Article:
She sells sea shells

She sells sea shells

For children, collecting shells from the beach is a rite of passage. For some, that interest develops into a career as a shell artist, as design writer Aimee Farrell reveals.

The marvel and mystery of seashells has enchanted humankind since prehistoric times. During the eighteenth and nineteenth centuries, English aristocrats were gripped by shell mania, amassing vast collections of rare and breathtaking specimens. The desire to collect these tiny seashore treasures has run in tandem with the inclination to decorate with shells, and England’s bucolic landscape is scattered with peculiarly elegant grottoes and houses that are little architectural odes to the magnificence of shells.

Though shell mania has long since lulled, we’re currently in the midst of a shellwork renaissance. ‘There is a huge revival in shelling,’ says the shell artist Blott Kerr-Wilson, pointing to the work of fellow practitioners like Tess Morley and Katherine Lloyd. ‘It’s wonderful to see how many people are experimenting with this free material.’

The artist Tess Morley’s work includes the painstaking, decade-long restoration of the Goodwood Shell House in Sussex – one of England’s finest and most extraordinary examples of the art of shelling, dating to the 1740s. Alongside restoration, Morley crafts everything from intricate sailors’ valentines to humble salt cellars to shell grotesques with her uniquely baroque-style ornamentation. Meanwhile, the oceanic creations of Katherine Lloyd – who works from her garden studio in Wimbledon – are defined by their crisp, modern simplicity. A case in point: the pleasing, almost watery flow of the Shell Bar she conceived for the private members’ club 5 Hertford Street.

There’s a similar sense of dynamism in the work of Blott, who is currently creating a series of brand-new shell houses for clients everywhere from the West Country to the Channel Islands, alongside more sculptural works of art and shell embellished decorative objects. Unlike the follies of the past, today’s shell structures are conceived as functional outdoor rooms such as dining spaces and airy summer houses. At Belcombe Court in Bradford-on-Avon, for instance, Blott transformed an oriental garden outhouse into a charming pebble-and-shell adorned grotto. ‘They’re no longer dank and dusty spaces,’ she says.

Now sixty, Blott’s life in shells started in the early 1990s when she decked every last inch of the bathroom in her Peckham flat with shells, a space immortalised by The World of Interiors magazine. ‘From that moment on, I became “the shell lady”,’ she says. ‘Shells are the way I express myself.’ Her first commission, completed in 1995, was the majestic interior of The Shell House at Ballymaloe Cookery School in southern Ireland.

It takes close to three months for Blott to complete the interior of a single shell house. ‘I can look back at a design and see the tension and relaxation that I was feeling at the time in the placement and pattern,’ she explains of the emotive creative process. Taking cues from the client’s own interior tastes, the peccadilloes of the architecture, and the movement of light in a space, Blott works freehand to conceive dynamic custom arrangements. ‘I never plan or sketch things out,’ she says. ‘I just always assume that I’ll have the right number of shells and it will work out. My mind works in patterns.’ Her designs are nothing short of extraordinary: at once playful, experimental, and brilliantly eccentric – the very definition of what she terms ‘modern shelling’. When it comes to creating your own artwork, she suggests staying mindful of the shape of the shell – it’s this unique silhouette that will bring movement and dynamism to the design.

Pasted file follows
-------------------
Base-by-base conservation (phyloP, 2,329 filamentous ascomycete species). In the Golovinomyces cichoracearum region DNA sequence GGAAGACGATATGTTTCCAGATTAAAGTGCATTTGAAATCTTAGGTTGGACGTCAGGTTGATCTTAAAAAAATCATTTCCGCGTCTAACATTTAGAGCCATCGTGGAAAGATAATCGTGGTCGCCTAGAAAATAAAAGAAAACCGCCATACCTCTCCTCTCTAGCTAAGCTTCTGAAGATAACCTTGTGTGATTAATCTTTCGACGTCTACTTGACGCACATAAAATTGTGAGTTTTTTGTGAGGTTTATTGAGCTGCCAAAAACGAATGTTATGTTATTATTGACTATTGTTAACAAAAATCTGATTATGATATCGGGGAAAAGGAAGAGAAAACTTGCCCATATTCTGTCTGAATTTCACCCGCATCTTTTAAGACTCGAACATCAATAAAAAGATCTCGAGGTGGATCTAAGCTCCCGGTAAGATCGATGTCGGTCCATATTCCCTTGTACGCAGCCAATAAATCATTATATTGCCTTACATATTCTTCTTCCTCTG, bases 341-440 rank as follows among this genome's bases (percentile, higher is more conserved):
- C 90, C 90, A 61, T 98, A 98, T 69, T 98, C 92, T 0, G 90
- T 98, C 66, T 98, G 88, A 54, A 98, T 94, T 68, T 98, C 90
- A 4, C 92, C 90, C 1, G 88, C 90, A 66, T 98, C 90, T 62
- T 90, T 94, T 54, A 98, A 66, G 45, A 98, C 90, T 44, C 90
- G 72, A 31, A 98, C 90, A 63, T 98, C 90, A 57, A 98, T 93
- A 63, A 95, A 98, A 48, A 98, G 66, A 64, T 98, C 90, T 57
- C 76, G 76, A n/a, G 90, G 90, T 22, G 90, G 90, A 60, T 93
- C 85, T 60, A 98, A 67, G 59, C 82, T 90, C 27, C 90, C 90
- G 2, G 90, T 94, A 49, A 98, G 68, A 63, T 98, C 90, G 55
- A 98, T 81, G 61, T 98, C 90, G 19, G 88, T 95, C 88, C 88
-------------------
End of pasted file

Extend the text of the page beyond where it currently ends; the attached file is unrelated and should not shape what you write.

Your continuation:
Perhaps best of all is the democratic nature of the craft. For those hoping to try their hand, Blott advises only employing shells that are found in abundance as some are protected or restricted. Equally, utilising shells that are a by-product of the food industry is a good way to source them in quantities. Blott’s own north Norfolk studio is filled with glass jars brimming with hundreds of different varieties of shell, many of which she has been given.

Shellwork is also a chance to celebrate the often-overlooked wellspring of shells found on local beaches. ‘At first sight, British shells can look boring,’ she says. ‘But when you put them together, they have such beauty and colour. British mussels, for example, are the only blue shells in existence.’ So next time you’re on a coastal stroll, take a moment to look again at the beauty beneath your feet.


See more shell works of art on Instagram: @blottshells,  @katherineshells  and  @tess_morley
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